Pakistan top court reserves verdict on decision to reject no-trust motion against PM Khan

Supreme Court will issue a decision in the high-profile case today

AP file
AP file


Published: Thu 7 Apr 2022, 3:29 PM

Last updated: Thu 7 Apr 2022, 3:44 PM

Pakistan’s Chief Justice Umar Ata Bandial on Thursday noted that National Assembly deputy speaker Qasim Suri’s move to dismiss a no-confidence motion against embattled Prime Minister Imran Khan through a controversial ruling is, prima facie, a violation of Article 95 of the Constitution as he said the court will issue a decision in the high-profile case today.

Chief Justice Bandial, who is heading a five-member bench comprising Justices Ijazul Ahsan, Mohammad Ali Mazhar Miankhel, Munib Akhtar and Jamal Khan Mandokhel, made the observation during the hearing on Thursday.

During the hearing on the fourth day, Chief Justice Bandial noted that deputy speaker’s ruling is, prima facie, a violation of Article 95.

“The real question at hand is what happens next,” he was quoted as saying by the Dawn newspaper.

“We have to look at national interest,” he said, adding that the court would issue a verdict today.

Security was beefed up around the court premises in anticipation of the important verdict. Riot police were deployed outside the court.

Earlier, Barrister Ali Zafar, representing President Arif Alvi, presented his arguments.

Bandial questioned Zafar where the constitutional crisis in the country was, if everything was happening as per the Constitution, the report said.

The top judge also asked the counsel why he was not explaining whether or not there was a constitutional crisis in the country.

“If everything is happening according to the Constitution, where is the crisis?” the chief justice asked.

During the hearing, Zafar was asked by Justice Miankhel if the prime minister was the people’s representative. The lawyer replied in the affirmative.

Miankhel then inquired if the premier would be protected if the Constitution was violated in Parliament.

At this, Zafar replied that the Constitution must be protected in accordance with the rules it underlines. He said that in order to protect the Constitution, each and every article had to be kept in mind.

Justice Bandial then asked what would happen when an injustice was carried out against the entire assembly, not just one member.

Justice Mandokhel pointed out that even though the deputy speaker Suri announced the April 3 ruling which dismissed the no-confidence motion against Prime Minister Khan, it was signed by Speaker Asad Qaiser.

He made the observation as Suri and Qaiser’s lawyer, Naeem Bukhari, presented his arguments in the case concerning the legality of the deputy speaker’s ruling, the Dawn newspaper reported.

Justice Mandokhel also pointed out that the minutes of the parliamentary committee meeting, which were submitted to court by Bukhari, didn’t prove if the deputy speaker was present.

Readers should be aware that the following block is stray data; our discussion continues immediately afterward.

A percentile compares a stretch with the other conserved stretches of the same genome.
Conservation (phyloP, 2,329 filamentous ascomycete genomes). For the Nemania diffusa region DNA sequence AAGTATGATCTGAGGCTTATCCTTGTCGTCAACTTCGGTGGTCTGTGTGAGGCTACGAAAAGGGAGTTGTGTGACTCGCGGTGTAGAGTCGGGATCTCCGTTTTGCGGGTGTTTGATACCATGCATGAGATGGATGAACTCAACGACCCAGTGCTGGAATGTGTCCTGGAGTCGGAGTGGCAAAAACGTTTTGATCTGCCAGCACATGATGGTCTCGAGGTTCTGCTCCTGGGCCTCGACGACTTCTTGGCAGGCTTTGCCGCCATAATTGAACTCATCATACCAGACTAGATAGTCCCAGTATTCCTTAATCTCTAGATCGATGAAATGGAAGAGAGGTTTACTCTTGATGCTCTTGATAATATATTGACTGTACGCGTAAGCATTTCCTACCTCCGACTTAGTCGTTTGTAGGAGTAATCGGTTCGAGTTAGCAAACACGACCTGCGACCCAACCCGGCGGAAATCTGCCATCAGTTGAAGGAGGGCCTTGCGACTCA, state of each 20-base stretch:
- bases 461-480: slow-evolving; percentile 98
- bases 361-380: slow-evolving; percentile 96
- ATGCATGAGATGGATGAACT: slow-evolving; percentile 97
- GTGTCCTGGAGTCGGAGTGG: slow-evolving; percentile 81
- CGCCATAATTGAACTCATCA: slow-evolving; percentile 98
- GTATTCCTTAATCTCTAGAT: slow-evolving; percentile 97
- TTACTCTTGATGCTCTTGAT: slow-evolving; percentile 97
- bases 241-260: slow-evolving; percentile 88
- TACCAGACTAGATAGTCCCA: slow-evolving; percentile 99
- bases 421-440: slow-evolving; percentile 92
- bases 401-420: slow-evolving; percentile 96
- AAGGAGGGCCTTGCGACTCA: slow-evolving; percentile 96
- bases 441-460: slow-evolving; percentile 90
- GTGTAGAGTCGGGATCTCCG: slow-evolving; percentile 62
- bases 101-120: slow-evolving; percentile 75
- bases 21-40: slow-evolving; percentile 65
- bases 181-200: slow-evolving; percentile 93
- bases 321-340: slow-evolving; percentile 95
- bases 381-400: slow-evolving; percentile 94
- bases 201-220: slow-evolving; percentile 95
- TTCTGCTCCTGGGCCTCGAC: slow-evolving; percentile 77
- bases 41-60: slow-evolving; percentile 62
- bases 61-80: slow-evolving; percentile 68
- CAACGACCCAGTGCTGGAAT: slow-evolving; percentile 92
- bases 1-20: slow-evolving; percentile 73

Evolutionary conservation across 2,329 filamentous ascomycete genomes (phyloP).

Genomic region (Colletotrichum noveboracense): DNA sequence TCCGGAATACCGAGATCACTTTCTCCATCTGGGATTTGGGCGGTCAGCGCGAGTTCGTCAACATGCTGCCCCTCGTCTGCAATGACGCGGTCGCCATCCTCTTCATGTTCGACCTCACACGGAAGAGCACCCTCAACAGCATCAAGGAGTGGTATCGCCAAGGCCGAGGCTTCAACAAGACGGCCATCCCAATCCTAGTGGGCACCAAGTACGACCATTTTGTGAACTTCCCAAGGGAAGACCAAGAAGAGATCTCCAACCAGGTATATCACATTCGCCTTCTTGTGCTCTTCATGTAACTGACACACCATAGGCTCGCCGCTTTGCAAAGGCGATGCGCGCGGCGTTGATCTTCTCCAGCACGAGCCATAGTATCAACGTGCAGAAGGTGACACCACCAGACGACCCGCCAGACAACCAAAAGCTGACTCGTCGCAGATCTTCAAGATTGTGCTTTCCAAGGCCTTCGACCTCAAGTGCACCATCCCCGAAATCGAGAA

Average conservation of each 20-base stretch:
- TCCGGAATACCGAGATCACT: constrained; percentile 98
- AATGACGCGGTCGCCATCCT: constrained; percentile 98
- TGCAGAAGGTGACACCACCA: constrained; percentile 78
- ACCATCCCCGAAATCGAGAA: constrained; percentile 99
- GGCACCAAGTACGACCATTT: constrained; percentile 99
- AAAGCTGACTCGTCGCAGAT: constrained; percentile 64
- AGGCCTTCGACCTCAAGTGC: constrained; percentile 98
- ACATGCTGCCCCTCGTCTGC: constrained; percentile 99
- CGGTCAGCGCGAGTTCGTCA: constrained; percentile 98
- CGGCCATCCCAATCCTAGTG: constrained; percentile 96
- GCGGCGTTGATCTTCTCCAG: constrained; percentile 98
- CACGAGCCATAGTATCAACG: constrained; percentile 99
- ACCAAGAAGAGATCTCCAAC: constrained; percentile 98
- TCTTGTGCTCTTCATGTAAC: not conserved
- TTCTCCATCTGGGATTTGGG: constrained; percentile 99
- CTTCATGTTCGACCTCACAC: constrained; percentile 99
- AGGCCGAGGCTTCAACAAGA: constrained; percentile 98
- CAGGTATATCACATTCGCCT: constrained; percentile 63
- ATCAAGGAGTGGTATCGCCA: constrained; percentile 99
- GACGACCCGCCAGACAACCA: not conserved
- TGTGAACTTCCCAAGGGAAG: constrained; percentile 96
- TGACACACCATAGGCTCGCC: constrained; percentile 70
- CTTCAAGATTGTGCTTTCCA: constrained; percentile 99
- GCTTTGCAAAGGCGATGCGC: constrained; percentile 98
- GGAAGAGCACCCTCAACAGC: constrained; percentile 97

He asked whether the foreign minister was present during the parliamentary committee meeting, during which contents of the ‘threat letter’ were shared with parliamentarians, noting that his signature was not included in the record.

“Shouldn’t the foreign minister have been present?” the judge asked, which prompted the lawyer to admit the minister should have been present.

Chief Justice Bandial pointed out that the name of the national security adviser at the time, Moeed Yusuf, was also not included in the record.

National Assembly Deputy Speaker Suri on Sunday ruled that the no-confidence motion was linked with the “foreign conspiracy” to topple the government and hence was not maintainable. Minutes later, President Alvi dissolved the National Assembly on the advice of Prime Minister Khan.

Chief Justice Bandial on Wednesday sought the minutes of the recent meeting of the National Security Council which had discussed a letter purportedly showing evidence of the “foreign conspiracy” to oust the PTI-led government

Attorney General Khalid Jawed Khan, who was the last to give his arguments on Thursday, told court that he would not be able to give details of the recent meeting of the National Security Committee in an open courtroom. He asserted that the court could issue an order without questioning anyone’s loyalty.

He argued that the prime minister was the “biggest stakeholder” and, therefore, had the power to dissolve the assembly.

He also pointed out that the assembly would stand dissolved if the president did not make a decision on the prime minister’s advice within 48 hours. He argued that voting on the no-confidence motion was not the fundamental right of a lawmaker.


During the hearing on Wednesday, the chief justice repeatedly reminded the lawyers to conclude their arguments at the earliest to let the bench issue an order.

The outcome will not only decide the fate of no-confidence but also the dissolution of the National Assembly and the upcoming elections.

If Khan gets a favourable ruling, elections will take place within 90 days. If the court rules against the deputy speaker, Parliament will reconvene and hold the no-confidence vote against Khan, experts said.

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